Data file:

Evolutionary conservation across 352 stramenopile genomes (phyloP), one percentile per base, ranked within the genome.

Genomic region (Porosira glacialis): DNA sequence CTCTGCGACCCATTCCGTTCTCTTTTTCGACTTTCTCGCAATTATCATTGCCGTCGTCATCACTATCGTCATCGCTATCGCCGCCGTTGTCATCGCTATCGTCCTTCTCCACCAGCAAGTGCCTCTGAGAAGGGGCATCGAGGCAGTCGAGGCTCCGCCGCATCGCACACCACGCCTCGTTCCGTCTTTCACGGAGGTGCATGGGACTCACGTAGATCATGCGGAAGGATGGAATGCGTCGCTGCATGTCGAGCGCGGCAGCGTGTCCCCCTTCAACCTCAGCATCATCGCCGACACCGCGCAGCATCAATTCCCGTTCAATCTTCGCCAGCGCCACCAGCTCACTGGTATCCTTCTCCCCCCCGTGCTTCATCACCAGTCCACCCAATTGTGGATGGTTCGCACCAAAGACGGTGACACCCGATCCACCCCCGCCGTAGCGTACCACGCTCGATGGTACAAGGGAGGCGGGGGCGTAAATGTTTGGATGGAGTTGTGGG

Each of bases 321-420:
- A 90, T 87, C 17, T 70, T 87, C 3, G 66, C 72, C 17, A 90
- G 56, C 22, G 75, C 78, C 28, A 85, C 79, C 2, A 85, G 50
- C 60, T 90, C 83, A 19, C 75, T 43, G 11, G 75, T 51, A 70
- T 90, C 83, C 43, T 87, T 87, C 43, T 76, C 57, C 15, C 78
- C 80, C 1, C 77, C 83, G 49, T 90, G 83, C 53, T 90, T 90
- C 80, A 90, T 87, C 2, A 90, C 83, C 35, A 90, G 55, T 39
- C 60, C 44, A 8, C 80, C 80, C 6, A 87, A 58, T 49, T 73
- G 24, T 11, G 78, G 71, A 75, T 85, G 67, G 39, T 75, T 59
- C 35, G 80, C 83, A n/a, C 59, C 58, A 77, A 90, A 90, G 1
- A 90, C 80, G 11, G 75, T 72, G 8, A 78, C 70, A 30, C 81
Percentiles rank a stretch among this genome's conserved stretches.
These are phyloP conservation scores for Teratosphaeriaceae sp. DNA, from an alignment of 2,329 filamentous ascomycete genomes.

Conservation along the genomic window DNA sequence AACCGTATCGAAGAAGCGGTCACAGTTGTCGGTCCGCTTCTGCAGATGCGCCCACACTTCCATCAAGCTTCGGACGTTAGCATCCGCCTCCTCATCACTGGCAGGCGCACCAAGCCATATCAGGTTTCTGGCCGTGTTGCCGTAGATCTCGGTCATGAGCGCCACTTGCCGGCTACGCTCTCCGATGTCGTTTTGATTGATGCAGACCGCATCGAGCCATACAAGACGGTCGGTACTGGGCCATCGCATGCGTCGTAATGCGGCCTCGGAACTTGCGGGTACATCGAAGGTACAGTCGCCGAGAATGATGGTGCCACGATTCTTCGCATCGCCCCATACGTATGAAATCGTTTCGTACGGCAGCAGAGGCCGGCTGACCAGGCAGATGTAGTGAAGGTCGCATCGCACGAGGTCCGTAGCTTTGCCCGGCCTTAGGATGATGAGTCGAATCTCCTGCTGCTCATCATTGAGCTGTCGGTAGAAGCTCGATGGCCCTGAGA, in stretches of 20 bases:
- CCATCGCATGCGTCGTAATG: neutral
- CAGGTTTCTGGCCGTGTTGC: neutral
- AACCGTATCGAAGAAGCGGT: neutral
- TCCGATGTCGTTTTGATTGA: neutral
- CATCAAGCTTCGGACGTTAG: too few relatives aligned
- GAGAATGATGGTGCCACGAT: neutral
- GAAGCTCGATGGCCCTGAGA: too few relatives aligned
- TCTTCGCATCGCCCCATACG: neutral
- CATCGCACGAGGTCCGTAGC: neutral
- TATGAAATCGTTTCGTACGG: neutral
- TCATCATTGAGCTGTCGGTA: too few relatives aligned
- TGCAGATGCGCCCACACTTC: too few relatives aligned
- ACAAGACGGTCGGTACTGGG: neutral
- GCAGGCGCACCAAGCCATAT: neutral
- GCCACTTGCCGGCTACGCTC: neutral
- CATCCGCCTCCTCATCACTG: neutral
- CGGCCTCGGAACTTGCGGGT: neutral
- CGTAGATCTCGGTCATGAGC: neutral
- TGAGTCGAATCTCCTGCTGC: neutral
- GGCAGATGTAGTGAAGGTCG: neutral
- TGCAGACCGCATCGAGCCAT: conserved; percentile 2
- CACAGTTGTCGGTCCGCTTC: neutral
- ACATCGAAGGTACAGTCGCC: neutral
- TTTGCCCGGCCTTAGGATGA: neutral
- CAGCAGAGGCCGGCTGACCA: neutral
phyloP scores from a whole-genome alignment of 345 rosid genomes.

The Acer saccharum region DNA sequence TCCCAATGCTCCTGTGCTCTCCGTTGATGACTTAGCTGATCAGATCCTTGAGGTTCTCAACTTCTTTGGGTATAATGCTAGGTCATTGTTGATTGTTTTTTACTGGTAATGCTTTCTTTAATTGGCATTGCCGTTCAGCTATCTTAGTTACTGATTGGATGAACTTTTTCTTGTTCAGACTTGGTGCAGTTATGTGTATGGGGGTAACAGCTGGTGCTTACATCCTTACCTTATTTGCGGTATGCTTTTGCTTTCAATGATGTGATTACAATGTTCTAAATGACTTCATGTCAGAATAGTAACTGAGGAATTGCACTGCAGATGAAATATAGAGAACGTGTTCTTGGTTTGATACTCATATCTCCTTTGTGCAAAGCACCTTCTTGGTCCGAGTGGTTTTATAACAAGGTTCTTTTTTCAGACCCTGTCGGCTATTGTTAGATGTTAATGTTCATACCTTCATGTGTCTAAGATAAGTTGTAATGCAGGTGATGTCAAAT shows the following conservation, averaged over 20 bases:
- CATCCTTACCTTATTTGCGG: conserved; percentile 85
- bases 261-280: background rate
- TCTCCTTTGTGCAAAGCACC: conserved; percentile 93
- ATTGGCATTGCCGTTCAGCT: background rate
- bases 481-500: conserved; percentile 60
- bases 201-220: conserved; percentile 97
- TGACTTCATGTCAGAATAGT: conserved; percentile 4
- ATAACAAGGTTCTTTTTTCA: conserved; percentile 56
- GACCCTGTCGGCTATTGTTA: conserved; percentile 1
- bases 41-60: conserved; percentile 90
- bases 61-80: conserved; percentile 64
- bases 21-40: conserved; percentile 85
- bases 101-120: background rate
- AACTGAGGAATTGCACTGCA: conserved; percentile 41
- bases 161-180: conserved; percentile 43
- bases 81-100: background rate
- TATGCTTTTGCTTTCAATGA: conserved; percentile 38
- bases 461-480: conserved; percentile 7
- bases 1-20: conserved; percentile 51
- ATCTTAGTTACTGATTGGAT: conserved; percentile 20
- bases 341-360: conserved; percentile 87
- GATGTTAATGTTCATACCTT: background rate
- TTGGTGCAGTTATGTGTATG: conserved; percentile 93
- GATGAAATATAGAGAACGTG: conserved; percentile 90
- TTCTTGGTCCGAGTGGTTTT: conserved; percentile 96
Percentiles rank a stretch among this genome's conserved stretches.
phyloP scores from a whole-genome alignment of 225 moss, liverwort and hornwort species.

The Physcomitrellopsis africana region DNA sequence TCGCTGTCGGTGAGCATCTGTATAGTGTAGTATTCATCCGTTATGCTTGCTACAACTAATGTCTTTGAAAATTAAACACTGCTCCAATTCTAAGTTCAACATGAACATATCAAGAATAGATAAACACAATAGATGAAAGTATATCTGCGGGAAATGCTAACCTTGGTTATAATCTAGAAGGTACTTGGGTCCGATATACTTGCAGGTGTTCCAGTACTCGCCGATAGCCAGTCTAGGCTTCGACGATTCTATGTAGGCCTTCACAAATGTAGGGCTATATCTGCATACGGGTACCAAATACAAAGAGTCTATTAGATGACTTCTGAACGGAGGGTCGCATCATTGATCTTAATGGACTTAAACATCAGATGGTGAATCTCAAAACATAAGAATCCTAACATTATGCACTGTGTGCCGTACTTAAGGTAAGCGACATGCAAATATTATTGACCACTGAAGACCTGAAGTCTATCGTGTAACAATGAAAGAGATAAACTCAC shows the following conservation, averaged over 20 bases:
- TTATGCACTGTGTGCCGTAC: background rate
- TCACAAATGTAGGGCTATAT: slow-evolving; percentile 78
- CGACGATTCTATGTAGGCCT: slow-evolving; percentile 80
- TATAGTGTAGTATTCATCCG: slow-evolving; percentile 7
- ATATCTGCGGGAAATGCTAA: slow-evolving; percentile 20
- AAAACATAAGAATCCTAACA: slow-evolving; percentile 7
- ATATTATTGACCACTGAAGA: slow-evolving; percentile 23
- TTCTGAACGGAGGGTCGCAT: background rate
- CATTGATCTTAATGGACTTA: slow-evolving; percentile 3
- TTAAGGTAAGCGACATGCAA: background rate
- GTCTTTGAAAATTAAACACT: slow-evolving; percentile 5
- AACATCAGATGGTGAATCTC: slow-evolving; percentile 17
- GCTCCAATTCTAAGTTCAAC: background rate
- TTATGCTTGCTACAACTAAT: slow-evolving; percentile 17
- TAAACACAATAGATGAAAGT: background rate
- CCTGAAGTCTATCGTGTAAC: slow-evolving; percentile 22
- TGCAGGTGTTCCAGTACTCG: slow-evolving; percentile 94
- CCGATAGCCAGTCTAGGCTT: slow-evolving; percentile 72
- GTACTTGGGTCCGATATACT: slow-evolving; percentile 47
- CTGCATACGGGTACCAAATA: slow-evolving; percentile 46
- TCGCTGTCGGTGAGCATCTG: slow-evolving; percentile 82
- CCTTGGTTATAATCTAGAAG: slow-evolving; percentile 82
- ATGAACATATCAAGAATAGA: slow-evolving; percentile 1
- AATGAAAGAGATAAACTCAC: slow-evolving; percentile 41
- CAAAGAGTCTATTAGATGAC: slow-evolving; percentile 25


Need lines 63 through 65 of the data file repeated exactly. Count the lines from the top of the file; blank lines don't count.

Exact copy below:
- ATCTTAGTTACTGATTGGAT: conserved; percentile 20
- bases 341-360: conserved; percentile 87
- GATGTTAATGTTCATACCTT: background rate